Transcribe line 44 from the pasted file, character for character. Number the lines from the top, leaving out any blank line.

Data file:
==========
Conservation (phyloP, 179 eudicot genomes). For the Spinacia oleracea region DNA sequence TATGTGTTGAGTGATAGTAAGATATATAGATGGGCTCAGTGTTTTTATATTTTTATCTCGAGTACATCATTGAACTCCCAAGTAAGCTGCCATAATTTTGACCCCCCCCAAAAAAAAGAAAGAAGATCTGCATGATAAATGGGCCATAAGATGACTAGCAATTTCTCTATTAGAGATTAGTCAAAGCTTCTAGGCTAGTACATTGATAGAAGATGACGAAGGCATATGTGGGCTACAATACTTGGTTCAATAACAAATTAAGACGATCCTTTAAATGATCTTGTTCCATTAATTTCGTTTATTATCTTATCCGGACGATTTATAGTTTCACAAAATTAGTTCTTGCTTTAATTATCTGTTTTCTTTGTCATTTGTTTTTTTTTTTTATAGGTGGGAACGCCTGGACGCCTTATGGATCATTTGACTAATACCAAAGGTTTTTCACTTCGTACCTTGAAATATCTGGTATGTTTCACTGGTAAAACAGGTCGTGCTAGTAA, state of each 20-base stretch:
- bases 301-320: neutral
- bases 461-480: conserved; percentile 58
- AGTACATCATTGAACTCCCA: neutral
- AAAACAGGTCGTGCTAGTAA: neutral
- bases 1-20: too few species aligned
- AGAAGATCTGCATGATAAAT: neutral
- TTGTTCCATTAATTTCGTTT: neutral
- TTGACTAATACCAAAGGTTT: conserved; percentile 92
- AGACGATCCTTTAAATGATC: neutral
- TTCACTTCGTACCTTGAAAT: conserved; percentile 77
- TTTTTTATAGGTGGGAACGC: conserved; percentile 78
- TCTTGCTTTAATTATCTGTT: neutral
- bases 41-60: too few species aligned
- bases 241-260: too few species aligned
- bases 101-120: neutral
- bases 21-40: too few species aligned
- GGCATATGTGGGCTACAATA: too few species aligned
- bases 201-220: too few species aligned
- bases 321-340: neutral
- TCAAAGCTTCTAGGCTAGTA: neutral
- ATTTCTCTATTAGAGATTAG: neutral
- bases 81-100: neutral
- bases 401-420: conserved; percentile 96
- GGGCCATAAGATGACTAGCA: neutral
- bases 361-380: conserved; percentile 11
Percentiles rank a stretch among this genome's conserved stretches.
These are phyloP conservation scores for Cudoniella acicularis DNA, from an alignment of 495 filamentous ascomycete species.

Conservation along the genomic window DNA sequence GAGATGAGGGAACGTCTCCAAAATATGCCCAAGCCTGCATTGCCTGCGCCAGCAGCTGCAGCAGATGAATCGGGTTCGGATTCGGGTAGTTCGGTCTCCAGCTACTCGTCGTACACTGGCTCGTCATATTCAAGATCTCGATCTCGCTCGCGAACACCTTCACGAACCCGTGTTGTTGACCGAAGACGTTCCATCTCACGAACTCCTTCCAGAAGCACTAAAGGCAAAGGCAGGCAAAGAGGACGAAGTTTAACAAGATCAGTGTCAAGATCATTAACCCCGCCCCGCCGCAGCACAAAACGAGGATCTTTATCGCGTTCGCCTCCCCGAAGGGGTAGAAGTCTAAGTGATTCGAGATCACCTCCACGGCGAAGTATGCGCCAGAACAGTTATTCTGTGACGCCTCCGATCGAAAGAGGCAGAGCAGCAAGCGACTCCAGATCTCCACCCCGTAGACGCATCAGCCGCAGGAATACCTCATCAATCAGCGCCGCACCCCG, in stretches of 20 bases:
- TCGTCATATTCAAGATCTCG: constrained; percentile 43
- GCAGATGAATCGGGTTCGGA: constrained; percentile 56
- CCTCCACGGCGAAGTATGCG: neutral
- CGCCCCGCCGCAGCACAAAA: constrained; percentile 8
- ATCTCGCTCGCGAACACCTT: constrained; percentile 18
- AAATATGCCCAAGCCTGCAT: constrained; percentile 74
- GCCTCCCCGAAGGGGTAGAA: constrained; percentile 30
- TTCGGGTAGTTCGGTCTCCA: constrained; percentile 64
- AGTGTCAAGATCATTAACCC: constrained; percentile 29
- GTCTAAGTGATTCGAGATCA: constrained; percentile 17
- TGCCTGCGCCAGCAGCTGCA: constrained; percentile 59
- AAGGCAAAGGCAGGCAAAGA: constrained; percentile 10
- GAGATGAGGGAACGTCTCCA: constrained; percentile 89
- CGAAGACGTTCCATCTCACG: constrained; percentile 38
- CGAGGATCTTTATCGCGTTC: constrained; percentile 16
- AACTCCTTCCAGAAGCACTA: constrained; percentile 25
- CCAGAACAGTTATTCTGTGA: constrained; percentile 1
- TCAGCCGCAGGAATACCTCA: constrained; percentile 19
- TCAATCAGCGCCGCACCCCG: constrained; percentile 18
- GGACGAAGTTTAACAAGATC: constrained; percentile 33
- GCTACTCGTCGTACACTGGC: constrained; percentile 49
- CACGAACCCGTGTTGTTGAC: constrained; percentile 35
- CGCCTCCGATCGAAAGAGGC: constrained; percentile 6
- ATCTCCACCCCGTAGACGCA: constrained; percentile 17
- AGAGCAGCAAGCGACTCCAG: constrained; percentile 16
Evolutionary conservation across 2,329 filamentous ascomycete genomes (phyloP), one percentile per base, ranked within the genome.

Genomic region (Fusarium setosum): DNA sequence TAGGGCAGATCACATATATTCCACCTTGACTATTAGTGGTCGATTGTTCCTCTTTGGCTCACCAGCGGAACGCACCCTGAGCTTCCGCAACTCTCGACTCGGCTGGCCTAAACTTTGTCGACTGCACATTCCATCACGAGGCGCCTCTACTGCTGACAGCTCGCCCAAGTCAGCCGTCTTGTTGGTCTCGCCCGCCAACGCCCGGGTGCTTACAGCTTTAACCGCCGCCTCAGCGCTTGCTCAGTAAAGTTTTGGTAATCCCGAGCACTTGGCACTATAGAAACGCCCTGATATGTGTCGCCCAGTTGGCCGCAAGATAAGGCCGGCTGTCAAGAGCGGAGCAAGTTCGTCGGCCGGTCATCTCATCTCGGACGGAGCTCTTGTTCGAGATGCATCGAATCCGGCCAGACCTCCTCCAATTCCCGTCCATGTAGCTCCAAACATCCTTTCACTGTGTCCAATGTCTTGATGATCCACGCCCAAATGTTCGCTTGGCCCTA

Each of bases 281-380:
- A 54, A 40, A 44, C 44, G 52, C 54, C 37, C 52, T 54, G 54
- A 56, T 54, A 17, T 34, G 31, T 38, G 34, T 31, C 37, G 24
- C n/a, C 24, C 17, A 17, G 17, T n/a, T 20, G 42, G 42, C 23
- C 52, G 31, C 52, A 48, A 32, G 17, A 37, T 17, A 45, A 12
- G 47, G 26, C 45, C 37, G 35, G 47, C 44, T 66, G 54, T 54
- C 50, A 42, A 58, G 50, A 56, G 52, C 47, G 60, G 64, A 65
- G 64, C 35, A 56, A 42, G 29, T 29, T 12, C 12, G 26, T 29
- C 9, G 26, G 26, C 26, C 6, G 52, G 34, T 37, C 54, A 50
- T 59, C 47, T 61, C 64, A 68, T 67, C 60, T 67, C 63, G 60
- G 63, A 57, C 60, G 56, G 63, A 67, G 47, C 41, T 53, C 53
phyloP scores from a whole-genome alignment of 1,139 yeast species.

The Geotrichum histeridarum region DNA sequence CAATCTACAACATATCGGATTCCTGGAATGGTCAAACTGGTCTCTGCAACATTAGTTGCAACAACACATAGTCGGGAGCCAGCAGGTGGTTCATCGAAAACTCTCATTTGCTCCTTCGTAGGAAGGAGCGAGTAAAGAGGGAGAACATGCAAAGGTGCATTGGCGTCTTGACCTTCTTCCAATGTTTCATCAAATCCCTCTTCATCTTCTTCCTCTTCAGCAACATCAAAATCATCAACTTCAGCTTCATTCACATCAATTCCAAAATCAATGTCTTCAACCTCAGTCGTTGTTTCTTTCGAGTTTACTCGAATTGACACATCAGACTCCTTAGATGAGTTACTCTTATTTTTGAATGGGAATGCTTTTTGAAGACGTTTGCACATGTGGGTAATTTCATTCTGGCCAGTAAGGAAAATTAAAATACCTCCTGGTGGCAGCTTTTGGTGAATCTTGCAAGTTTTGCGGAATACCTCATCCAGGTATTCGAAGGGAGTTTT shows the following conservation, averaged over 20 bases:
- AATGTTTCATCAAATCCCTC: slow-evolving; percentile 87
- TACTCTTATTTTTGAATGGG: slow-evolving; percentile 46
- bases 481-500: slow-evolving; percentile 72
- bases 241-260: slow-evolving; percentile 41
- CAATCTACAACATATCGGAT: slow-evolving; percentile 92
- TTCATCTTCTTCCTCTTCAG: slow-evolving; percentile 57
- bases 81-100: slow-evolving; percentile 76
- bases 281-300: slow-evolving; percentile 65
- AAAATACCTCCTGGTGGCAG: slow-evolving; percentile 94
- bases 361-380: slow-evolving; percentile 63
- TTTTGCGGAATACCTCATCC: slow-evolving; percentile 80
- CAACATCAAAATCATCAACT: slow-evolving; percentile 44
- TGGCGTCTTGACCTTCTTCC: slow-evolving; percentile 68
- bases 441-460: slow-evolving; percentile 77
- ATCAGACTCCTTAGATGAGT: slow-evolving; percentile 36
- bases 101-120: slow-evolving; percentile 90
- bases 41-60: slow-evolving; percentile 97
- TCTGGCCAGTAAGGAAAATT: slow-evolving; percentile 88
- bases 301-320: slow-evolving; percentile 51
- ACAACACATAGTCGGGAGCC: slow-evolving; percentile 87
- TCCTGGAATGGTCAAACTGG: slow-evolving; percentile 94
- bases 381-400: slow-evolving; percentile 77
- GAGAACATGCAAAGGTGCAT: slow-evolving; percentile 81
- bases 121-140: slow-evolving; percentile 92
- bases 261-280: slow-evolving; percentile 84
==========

- CGAGGATCTTTATCGCGTTC: constrained; percentile 16